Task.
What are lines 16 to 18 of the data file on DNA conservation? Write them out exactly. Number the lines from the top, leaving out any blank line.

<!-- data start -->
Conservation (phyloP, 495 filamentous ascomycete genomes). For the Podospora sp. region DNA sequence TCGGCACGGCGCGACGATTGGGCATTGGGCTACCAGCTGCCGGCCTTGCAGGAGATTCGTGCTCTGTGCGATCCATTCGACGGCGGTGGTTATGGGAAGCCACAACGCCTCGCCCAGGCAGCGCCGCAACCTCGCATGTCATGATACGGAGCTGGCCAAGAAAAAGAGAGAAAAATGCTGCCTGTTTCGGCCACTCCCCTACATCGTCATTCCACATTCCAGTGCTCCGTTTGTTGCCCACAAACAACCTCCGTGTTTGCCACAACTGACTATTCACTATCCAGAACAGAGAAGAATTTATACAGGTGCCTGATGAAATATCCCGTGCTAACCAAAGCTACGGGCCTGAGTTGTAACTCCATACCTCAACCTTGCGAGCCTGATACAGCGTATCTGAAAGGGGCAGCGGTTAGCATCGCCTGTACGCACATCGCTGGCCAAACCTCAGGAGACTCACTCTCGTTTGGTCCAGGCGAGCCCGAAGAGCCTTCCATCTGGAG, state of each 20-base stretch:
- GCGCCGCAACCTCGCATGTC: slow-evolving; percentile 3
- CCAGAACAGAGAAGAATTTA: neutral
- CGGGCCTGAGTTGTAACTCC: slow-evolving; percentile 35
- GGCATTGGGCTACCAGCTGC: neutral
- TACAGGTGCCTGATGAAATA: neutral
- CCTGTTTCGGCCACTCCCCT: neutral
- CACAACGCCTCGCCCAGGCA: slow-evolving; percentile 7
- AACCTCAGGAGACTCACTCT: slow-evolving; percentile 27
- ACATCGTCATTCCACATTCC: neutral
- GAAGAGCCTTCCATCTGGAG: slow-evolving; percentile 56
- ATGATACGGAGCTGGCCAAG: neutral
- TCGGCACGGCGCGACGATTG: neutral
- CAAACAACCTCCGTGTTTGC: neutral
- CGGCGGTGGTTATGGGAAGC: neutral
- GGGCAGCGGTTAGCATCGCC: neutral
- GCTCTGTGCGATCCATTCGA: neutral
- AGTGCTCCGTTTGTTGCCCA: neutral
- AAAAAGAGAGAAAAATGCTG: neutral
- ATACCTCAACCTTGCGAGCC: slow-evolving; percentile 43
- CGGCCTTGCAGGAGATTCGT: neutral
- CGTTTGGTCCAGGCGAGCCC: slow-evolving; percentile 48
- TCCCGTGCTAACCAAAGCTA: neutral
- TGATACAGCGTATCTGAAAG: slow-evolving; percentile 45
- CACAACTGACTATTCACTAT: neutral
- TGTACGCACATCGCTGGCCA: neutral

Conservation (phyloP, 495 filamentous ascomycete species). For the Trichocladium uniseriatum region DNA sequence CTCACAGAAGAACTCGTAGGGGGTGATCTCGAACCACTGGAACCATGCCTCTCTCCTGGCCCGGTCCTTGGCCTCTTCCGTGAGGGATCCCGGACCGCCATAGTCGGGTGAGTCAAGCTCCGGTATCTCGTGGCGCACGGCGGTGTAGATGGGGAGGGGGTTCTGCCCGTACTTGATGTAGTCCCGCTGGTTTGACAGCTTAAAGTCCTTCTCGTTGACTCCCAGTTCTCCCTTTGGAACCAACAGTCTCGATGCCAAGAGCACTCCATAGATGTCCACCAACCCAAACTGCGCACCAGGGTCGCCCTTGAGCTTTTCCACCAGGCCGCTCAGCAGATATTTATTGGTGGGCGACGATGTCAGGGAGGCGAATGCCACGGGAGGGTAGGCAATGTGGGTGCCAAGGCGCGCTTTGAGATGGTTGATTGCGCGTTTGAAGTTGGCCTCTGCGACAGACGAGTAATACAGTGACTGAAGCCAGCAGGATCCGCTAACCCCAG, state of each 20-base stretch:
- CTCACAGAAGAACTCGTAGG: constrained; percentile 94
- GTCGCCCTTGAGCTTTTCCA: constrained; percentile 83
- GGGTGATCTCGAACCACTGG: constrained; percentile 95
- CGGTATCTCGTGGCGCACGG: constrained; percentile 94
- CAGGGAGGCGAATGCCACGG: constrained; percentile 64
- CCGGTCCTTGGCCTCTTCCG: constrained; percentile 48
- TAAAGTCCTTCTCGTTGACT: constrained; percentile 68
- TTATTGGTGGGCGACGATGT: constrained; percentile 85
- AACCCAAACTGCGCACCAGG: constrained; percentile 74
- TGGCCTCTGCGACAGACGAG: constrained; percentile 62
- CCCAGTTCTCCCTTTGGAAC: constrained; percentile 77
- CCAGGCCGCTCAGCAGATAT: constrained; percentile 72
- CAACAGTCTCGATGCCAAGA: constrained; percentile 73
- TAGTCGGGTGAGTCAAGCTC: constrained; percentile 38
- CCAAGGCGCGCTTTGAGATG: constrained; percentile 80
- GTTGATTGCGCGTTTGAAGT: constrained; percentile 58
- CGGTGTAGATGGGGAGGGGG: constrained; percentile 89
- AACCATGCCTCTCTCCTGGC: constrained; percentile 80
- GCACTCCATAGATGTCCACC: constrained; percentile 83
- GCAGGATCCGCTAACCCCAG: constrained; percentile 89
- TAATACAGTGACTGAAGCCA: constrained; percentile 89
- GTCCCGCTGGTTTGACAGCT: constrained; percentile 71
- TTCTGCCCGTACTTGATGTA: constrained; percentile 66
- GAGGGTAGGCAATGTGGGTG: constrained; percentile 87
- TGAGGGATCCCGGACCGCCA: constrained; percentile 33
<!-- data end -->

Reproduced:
- GGGCAGCGGTTAGCATCGCC: neutral
- GCTCTGTGCGATCCATTCGA: neutral
- AGTGCTCCGTTTGTTGCCCA: neutral